Stories of Loss: No cautionary brush with death for him. In one moment, it was over.

(Story Shared by 35 year old male, Chicago)

On May 20, 2003, my father died suddenly from a massive heart failure. He was only 60 years old, but heart disease has been a stubborn member of his side of the family as far back as we can discern. What makes this recognizable tragedy unique is where he died. On the majestic floor of the great hall in Grand Central Terminal in New York City, near to the escalators that lead up to his longtime office in 200 Park Avenue. It was sometime before 9am, at the height of rush hour in one of the most consistently awe-inspiring seas of humanity that assembles anywhere in the world at the start of a workday. His sudden collapse must have been frightening, unsettling, confusing, and downright inconvenient for the thousands that surrounded him at that moment.

When I received the 6:30am phone call (I was living in California at the time) from my brother that to this day still makes me hate when the phone rings, I heard the news that my father had gone to work and collapsed and died before ever getting to his desk. It was a Tuesday. “He DIED,’ I remember my brother saying. How he said it, incredulously, the inflection so absolutely suited to our disbelief, I’ll never forget. We knew he needed to take better care of himself, and hell, we expected a heart problem some point in that decade, maybe it would be what woke dad up to his stress and bad eating habits — but DEAD? In one go? No cautionary brush with death for him. In one moment, it was over.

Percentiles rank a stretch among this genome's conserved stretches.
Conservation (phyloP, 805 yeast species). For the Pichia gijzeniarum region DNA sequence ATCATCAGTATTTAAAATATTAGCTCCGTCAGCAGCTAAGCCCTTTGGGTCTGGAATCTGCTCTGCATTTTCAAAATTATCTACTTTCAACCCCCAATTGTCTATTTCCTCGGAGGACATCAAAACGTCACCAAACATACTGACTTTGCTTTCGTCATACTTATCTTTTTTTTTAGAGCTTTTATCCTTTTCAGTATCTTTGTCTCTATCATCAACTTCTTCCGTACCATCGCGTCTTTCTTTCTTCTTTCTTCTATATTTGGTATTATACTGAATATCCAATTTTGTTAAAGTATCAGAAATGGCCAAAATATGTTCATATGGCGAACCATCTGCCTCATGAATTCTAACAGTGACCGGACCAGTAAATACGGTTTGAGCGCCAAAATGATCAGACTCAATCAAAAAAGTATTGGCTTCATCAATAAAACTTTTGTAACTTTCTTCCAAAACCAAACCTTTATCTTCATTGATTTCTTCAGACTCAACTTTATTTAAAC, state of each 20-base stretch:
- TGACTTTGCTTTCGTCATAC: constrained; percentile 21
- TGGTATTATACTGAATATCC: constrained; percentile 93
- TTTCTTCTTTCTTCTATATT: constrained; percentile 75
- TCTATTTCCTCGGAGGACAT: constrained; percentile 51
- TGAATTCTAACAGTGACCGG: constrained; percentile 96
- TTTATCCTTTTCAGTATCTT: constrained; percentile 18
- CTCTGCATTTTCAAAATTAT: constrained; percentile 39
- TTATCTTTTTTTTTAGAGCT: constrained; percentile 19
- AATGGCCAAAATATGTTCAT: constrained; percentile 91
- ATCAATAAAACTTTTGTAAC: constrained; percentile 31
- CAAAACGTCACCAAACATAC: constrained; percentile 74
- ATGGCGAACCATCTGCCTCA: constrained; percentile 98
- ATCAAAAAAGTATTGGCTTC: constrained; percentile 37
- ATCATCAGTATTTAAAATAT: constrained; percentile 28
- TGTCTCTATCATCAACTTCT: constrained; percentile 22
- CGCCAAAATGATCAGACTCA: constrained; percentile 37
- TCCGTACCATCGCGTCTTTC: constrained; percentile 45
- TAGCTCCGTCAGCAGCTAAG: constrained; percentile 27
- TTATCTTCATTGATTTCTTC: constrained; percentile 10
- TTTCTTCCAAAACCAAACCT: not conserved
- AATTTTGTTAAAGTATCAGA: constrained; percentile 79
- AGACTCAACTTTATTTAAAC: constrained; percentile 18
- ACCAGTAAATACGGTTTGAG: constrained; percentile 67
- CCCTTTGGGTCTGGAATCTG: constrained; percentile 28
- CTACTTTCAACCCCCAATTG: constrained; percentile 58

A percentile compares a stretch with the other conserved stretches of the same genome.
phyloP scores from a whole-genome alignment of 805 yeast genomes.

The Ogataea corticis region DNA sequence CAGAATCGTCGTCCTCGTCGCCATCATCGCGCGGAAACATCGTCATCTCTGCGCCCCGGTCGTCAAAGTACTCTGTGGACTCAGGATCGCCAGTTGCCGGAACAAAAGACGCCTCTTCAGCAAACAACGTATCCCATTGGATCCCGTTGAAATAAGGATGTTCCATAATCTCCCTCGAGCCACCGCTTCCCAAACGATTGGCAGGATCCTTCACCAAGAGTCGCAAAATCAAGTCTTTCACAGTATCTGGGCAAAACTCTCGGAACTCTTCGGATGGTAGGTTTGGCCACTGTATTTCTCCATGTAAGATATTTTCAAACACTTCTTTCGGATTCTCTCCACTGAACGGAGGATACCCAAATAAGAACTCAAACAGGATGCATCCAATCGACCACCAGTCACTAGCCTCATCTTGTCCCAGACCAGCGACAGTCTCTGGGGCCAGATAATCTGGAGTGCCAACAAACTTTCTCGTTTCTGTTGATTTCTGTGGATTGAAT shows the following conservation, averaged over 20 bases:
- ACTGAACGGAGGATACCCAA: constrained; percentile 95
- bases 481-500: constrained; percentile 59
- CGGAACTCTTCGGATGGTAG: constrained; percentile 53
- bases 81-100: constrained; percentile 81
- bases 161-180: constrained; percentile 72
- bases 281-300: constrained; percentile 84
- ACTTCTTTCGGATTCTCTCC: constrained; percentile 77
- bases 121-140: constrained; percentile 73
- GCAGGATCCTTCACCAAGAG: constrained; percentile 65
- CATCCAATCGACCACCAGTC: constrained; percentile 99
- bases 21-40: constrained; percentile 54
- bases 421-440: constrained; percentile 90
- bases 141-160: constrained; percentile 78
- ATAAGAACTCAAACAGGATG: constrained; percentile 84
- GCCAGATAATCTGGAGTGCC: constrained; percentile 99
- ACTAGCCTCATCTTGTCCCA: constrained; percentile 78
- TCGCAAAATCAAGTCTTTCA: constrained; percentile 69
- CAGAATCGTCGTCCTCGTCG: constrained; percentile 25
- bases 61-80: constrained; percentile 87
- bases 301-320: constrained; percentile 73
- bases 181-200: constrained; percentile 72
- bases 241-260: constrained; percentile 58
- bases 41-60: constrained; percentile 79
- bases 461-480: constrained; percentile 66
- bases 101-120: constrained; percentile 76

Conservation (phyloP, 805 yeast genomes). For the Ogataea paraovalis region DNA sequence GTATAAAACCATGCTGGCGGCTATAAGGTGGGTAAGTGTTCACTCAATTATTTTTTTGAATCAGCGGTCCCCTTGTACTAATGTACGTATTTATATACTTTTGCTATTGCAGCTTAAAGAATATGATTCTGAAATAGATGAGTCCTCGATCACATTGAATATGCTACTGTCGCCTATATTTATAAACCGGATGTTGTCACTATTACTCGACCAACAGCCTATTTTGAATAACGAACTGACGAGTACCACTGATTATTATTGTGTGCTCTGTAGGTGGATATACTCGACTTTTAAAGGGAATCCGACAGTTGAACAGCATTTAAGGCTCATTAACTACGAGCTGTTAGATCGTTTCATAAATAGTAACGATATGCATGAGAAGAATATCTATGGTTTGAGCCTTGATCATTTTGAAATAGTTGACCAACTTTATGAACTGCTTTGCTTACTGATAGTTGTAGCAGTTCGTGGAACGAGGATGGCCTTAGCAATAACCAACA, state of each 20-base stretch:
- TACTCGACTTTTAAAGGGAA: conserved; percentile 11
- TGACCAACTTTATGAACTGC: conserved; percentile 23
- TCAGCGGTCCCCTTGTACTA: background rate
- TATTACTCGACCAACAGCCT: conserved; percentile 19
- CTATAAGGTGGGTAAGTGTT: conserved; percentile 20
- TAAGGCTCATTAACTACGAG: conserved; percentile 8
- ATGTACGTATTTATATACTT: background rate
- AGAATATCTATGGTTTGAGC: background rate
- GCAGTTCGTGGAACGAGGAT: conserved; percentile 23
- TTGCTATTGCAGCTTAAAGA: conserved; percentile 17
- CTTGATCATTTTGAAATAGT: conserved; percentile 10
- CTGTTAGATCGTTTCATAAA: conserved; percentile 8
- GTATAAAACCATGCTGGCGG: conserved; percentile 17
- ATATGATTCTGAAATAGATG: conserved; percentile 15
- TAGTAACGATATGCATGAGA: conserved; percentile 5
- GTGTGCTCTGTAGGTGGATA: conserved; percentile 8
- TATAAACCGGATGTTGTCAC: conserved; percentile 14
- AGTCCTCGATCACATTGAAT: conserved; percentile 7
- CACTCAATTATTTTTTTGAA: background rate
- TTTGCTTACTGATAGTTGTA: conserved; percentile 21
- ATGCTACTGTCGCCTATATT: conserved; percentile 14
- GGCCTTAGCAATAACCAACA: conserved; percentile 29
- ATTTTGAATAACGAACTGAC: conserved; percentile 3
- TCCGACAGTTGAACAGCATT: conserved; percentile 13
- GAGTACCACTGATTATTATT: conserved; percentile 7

We were sick with grief, and we lingered over the fact that he died alone, without us. We are a very loving family, and my parents always had a good relationship, were great to us growing up. He died alone — our optimistic, friendly, kind, ambassador of a father, strong and always sturdy even in the most frustrating or scary moments, a magnet for people…alone on the floor of the building he loved, passed through every day for 20+ years, the life going out of him and floating up into those refurbished constellations as paramedics cut open his expensive suit from the tailors at Saks that knew him by name, worked to bring him back, people nearby disrupted and scared in that way that only comes with stumbling upon a public death in progress in a place that’s not supposed to house such things. My father would have hated the fact that he disrupted the flow of GCT during rush hour, even though he would have been the first man to the side of a fallen commuter, had it not been him.

Loosing someone you love is brutal in all the ways you might expect, but the part no one thinks about is all of the mind boggling logistics involved in properly memorializing, burying, and cleaning up the estate of someone who dies unexpectedly. It’s a real litany of responsibilities, and a lot of mundane paperwork and legal wrangling, especially at a time of great personal grief and confusion. Confusion, is a good way to put it. It felt like we lost a limb, and the family was trying to do so much immediately with one less appendage. We flailed at it for a while before we got a grip. It’s a hard way to learn the important lessons of estate planning.


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